Sunday, August 04, 2013

Our Genes Show that Not All Happiness Is Created Equal

According to a new study out of UCLA and UNC, published in the Proceedings of the National Academy of Sciences, people who have high levels of eudaimonic well-being (often translated as "human flourishing," the kind of happiness sourced in a deep sense of life purpose and meaning) had low levels of inflammatory gene expression and higher expression levels of antiviral and antibody genes.

On the other hand, people with relatively high levels of hedonic well-being (the type of happiness that comes from consumption and self-gratification, "think most celebrities") actually showed just the opposite.

Interestingly, “people with high levels of hedonic well-being didn’t feel any worse than those with high levels of eudaimonic well-being.” So both groups feel happy and positive, but at the genomic level, it was a whole different story.

For more information on the health benefits of eudaimonic well-being, please see: Lee, E., & Carey, T. (2013, Winter). Eudaimonic well-being as a core concept of positive functioning. MindPad, 17-20.

The whole study is available online, through PNAS, details below this summary.

Not All Happiness Is Created Equally, and Genes Show It

By RICK NAUERT PHD Senior News Editor
Reviewed by John M. Grohol, Psy.D. on July 31, 2013


Provocative new research suggests happiness or positive psychology can affect your genetic makeup.

However, not all happiness is the same, and different types of happiness may have significantly different effects as the body responds in a unique manner to dissimilar forms of positive psychology.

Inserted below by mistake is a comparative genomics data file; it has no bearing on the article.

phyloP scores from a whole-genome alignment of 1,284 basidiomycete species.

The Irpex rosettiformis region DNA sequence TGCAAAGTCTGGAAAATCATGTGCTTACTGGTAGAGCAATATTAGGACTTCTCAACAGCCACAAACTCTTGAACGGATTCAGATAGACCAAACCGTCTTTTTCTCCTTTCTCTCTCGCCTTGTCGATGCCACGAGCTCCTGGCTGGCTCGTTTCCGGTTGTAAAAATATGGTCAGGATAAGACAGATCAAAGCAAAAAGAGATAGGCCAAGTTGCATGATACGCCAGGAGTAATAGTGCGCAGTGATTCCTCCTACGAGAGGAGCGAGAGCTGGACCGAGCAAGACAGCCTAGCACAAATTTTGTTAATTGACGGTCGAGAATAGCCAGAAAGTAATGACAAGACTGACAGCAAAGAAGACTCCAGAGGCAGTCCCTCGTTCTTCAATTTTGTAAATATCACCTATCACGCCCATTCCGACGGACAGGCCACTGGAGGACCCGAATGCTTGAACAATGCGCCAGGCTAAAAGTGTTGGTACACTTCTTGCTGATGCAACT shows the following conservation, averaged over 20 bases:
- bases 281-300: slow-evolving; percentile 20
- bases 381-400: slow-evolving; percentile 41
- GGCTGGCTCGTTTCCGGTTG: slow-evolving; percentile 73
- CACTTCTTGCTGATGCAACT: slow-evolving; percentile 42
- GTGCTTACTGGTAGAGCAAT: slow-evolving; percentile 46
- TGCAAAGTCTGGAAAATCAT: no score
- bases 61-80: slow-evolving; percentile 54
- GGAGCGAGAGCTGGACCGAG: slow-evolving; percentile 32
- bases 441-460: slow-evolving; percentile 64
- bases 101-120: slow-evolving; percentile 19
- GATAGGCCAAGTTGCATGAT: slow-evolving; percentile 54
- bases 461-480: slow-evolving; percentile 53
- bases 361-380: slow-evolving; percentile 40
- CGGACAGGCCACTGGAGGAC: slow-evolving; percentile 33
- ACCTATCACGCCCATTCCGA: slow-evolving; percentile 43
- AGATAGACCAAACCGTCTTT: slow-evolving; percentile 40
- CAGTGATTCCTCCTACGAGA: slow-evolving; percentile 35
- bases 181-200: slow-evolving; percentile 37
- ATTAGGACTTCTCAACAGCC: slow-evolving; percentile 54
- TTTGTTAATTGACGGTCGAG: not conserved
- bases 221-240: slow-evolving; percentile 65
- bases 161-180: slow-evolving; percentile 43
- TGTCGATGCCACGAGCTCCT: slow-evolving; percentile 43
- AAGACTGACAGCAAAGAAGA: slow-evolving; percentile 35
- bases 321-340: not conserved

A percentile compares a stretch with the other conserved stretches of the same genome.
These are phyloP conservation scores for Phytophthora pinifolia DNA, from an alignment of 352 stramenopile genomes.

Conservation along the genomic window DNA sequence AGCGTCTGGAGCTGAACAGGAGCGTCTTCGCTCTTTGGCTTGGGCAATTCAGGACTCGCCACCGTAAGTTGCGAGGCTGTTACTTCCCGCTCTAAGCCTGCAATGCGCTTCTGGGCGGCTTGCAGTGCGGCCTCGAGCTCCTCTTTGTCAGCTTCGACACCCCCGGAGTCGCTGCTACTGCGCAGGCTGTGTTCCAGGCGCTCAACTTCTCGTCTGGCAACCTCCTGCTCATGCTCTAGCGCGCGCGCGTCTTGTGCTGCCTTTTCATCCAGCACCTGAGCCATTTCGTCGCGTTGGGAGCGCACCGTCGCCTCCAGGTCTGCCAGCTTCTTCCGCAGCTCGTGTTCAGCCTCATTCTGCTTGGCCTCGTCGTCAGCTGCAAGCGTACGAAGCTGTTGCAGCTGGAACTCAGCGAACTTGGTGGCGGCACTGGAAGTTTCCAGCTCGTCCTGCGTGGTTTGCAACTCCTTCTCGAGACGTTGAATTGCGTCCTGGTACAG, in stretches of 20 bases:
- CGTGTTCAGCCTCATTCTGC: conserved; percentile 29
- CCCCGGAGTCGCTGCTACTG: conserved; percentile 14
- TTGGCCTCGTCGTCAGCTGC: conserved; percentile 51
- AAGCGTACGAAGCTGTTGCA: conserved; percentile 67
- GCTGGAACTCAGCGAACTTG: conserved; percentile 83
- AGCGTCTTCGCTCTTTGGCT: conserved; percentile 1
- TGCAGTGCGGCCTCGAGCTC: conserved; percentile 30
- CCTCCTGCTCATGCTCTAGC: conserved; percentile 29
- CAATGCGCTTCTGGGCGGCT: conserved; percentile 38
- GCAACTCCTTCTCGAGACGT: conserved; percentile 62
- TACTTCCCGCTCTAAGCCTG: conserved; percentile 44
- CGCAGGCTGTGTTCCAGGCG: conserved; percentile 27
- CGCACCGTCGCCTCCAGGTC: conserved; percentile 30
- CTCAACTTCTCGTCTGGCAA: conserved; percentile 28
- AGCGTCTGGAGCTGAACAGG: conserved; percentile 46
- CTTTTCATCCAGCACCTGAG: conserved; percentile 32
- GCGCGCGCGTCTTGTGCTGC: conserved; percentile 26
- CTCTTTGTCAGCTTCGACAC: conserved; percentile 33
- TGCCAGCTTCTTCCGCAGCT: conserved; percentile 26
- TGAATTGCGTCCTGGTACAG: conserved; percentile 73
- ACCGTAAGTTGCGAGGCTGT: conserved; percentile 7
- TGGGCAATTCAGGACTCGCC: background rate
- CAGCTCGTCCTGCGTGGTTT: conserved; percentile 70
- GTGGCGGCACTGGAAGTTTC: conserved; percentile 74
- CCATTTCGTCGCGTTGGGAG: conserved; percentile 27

Researchers from UCLA and the University of North Carolina at Chapel Hill discovered people who have high levels of what is known as eudaimonic well-being — the kind of happiness that comes from having a deep sense of purpose and meaning in life (think Mother Teresa) — showed very favorable gene expression profiles in their immune cells.

That is, the “do-gooders” had low levels of inflammatory gene expression and strong expression of antiviral and antibody genes.

However, people who had relatively high levels of hedonic well-being — the type of happiness that comes from consummatory self-gratification (think most celebrities) — actually showed just the opposite.

The “feel-gooders” had an adverse expression profile involving high inflammation and low antiviral and antibody gene expression.

Steven Cole, Ph.D., a UCLA professor of medicine, and first author Barbara L. Fredrickson at UNC report their findings in the online edition of the journal Proceedings of the National Academy of Sciences.

Cole and Frederickson have been examining how the human genome responds to stress, misery, fear and all kinds of negative psychology for more than a decade.

In this study, though, the researchers asked how the human genome might respond to positive psychology. Is it just the opposite of stress and misery, or does positive well-being activate a different kind of gene expression program?

The researchers examined the biological implications of both hedonic and eudaimonic well-being through the lens of the human genome, the system of some 21,000 genes that has evolved fundamentally to help humans survive and be well.

Previous studies had found that circulating immune cells show a systematic shift in baseline gene expression profiles during extended periods of stress, threat or uncertainty.

Known as conserved transcriptional response to adversity, or CTRA, this shift is characterized by an increased expression of genes involved in inflammation and a decreased expression of genes involved in antiviral responses.